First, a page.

• Host a Nature Play Day – go for a nature hike, build forts and dens and dig for worms
One activity I enjoy doing with is a "Sock Walk" Each child needs a big, fuzzy sock. (Old wool socks work well.) Have each child put the fuzzy sock over one of their shoes. Go for a walk. Try to walk through interesting areas with a lot of different types of weeds, etc. When you get back to the Center, look at the seeds, etc. that have gathered on the socks. Plant each sock in a pot. It's fun to watch the pots over the next couple of months to see what grows from the seeds, etc. that were collected on the socks.
Enjoy your Sock Walk and the "fruits" of your walk!

Wednesday, October 12, 2011

Rainy Days and Mondays

Actually, I want to talk about rainy and windy days, but "rainy days and Mondays" just sounds so much better.

I was talking with a co-worker last Monday and she was very concerned that her students were very distracted that morning. She was worried that she was doing something wrong that morning and was doing a self-check to see if she seemed crabby or something. I kind of chuckled, pointed to the window, and asked her if she hadn't looked outside yet. It was pouring down rain.

I live in Northern California. For those who don't know about the weather around here, we pretty much haven't seen rain since about March. We get quite a bit of rain from about November through March, but VERY little throughout the rest of the year. (A warm rain is a foreign concept to most of my students.)

So....this was our first rain of the season. People who have worked with children for a while know how weather changes impact children. For us on Monday, not only was it a rainy day, but it was the first one for a long time. No wonder our kids were a little "off".

Since my co-worker had never heard about a connection between children and weather, I decided to do a little research. Researchers have found a correlation between changes in temperature and humidity and children's behavior. Although this just confirmed what I already believed to be true, it was nice to know that it wasn't just my imagination.

So what do we do with this? I suppose the biggest take-away I have is that, while I understand that I need to have solid lesson plans so that I know what I am trying to accomplish with my students on any given day, I also need to have the flexibility that, when the weather changes, my plans can change as needed. I need to be aware of how children are impacted by weather changes and manage the day with that in mind.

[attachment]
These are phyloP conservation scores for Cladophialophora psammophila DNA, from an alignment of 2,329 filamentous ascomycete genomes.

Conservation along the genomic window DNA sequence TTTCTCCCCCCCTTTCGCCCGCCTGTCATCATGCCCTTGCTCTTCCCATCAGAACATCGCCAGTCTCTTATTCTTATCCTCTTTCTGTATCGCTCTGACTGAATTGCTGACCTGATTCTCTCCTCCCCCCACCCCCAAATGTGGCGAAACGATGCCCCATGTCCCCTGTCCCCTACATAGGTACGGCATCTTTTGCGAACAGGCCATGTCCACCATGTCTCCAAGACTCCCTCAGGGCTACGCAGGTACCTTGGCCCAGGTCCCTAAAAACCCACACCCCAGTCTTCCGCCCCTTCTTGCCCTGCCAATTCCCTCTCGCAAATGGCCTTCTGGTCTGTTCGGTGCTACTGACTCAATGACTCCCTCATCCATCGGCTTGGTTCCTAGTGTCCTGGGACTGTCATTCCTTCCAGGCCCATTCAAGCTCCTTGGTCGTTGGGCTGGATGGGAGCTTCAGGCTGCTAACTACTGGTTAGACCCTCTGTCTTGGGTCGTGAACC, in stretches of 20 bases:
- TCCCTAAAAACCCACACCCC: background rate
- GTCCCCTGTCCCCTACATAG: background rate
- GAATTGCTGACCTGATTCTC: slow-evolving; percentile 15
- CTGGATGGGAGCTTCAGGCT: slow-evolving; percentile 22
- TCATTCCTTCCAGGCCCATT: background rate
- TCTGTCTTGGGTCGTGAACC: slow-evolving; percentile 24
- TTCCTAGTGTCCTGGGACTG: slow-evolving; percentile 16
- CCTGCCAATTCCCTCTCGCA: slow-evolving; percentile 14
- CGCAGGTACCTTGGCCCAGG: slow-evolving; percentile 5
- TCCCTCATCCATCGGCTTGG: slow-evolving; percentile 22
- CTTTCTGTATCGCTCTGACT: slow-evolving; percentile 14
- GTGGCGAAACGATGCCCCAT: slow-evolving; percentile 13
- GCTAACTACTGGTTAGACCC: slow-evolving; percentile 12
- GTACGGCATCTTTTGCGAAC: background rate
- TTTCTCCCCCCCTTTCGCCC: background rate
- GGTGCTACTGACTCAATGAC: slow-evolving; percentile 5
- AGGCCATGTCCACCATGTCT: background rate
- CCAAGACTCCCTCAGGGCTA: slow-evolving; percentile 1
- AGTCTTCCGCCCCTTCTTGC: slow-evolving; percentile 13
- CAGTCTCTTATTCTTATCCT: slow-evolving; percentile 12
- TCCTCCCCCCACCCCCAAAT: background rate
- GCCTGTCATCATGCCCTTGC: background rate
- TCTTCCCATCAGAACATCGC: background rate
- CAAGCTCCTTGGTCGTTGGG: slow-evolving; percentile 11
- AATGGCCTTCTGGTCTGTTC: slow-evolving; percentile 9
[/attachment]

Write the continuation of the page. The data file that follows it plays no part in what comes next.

Keep your umbrellas handy and watch out for puddles!

Sunday, October 2, 2011

You Can't Repossess Child Care

We all know that if you don't make your car payments, your lender will send someone to repossess your car. Unfortunately, if a parent doesn't pay their child care fees, we can't repossess their child care.

I've always been amazed at parents who prioritize their bills with child care at the bottom of that list. It's kind of tough to hear that, in order of payment priority, your program falls below the parent's cable television service.

We have been struggling for years to be treated like the professionals that we are. Allowing ourselves to be the parent's lowest financial priority is three steps backward in that struggle. The only way that parent can make me their lowest priority is because I allow it to happen.

So....what to do?? We have to have firm financial policies in place. We have to have a Rate Sheet in place that explains very clearly what we charge for what services. We have to have a solid contract in place that spells out what services we are providing for what fees, when those fees are due, and what will happen if those fees are not paid on time. And, of course, we have to enforce those policies, every single time.

I know....we love the child and care about the family. We want to help them out. But we simply cannot allow concerns for one family to endanger the child care arrangements of all of the families in our program. If we can't pay our bills, our program will close and all of our families will have to find other child care.

Because we cannot repossess child care services, we have to insist that all fees that are rightly due to us be paid in advance. If the fee is not paid by the due date, the child cannot attend. It's as simple as that. It's not mean; it's showing financial responsibility for your program.